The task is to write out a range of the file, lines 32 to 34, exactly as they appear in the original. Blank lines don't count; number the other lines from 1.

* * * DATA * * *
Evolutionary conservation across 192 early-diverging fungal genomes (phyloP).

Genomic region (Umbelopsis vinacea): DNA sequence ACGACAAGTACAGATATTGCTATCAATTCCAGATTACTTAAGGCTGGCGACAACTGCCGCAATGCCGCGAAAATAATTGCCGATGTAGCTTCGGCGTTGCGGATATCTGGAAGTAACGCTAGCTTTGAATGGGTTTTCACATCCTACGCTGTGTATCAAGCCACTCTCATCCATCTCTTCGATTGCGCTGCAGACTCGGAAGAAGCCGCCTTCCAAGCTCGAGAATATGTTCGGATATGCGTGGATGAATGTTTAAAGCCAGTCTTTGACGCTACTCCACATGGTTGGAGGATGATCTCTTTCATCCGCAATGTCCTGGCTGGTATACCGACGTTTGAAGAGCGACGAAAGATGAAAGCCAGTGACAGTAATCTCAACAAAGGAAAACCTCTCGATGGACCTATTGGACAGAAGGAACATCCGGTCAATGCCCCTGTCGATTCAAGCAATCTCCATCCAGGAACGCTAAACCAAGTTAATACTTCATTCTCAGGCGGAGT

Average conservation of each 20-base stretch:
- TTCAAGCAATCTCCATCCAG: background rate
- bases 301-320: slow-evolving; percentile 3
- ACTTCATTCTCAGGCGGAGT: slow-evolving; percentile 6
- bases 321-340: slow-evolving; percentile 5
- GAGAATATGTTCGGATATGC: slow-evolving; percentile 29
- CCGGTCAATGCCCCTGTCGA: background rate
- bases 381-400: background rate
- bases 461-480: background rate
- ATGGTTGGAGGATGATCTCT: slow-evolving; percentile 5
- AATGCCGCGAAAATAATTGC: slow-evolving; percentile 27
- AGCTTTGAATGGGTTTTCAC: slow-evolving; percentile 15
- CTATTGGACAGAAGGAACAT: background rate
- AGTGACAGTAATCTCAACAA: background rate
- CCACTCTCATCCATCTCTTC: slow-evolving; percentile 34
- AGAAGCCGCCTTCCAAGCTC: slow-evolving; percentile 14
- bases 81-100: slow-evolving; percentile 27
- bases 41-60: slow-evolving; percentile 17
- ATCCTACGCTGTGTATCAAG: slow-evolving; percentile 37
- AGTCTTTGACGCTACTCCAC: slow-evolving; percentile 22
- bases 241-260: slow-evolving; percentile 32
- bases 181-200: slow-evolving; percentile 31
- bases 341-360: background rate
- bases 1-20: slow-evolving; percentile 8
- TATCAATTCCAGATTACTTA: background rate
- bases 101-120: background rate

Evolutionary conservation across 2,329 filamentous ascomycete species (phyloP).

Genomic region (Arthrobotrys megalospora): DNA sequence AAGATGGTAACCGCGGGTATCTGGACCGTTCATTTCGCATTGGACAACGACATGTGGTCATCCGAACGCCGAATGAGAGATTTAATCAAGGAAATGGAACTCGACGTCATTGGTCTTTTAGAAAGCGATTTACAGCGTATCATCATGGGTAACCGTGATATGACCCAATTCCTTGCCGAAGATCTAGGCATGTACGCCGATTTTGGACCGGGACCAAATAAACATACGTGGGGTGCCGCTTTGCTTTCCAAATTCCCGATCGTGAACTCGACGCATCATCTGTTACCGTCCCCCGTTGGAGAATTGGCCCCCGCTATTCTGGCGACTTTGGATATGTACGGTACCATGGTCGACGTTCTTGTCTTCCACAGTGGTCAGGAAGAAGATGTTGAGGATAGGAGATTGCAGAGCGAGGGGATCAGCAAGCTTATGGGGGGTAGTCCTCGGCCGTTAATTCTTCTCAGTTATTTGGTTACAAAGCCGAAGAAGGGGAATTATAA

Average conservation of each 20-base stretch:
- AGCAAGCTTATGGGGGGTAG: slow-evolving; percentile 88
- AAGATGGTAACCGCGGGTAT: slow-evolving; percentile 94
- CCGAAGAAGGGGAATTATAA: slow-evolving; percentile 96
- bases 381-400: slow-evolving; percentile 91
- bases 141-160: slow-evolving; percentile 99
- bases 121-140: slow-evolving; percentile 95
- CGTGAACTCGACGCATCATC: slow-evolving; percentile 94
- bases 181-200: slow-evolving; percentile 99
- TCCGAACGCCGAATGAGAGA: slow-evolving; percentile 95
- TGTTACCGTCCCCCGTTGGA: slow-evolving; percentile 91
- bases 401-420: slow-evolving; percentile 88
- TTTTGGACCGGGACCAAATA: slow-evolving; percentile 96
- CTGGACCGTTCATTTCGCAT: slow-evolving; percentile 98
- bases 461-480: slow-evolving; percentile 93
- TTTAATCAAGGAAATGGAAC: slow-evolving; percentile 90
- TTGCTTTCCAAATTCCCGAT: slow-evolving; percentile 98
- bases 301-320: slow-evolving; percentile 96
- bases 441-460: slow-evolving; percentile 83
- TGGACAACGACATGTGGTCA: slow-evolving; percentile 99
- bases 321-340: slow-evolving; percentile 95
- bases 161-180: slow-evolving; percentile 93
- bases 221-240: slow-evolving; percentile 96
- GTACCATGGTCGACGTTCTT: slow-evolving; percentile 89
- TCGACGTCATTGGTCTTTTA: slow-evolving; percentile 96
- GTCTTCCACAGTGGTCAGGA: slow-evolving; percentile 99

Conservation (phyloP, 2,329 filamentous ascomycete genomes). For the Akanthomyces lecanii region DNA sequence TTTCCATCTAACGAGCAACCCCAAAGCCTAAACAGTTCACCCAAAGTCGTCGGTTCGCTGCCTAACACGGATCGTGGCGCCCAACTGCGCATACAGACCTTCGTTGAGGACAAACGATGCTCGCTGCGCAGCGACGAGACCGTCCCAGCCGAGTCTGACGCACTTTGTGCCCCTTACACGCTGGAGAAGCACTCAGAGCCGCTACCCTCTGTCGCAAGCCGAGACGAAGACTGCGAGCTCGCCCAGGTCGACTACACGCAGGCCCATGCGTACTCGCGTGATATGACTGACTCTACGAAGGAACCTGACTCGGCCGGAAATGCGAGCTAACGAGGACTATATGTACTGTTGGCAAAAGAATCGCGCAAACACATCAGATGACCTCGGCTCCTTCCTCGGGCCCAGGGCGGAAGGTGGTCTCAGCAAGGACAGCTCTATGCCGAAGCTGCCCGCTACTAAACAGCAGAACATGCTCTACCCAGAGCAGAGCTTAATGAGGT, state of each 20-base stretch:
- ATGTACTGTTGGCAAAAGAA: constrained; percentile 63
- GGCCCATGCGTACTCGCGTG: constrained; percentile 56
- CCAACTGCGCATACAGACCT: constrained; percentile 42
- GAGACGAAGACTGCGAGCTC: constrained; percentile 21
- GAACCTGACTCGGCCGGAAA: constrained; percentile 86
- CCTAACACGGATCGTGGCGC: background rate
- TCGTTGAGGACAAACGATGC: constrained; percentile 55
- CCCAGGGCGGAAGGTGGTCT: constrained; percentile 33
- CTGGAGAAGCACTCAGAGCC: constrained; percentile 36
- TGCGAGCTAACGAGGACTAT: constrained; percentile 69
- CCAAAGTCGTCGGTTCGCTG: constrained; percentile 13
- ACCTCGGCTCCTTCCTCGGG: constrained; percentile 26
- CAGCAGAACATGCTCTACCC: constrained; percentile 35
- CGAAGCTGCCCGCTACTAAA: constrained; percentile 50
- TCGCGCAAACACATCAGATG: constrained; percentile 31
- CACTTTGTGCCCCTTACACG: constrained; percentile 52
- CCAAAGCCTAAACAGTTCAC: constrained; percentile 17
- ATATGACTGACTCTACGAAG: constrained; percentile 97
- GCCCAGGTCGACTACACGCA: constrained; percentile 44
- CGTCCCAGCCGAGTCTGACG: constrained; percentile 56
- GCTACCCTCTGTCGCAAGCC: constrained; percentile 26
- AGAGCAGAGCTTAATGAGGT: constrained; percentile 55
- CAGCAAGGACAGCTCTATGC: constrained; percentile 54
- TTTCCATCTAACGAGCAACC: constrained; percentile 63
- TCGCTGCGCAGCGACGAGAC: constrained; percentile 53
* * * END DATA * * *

- AGCAAGCTTATGGGGGGTAG: slow-evolving; percentile 88
- AAGATGGTAACCGCGGGTAT: slow-evolving; percentile 94
- CCGAAGAAGGGGAATTATAA: slow-evolving; percentile 96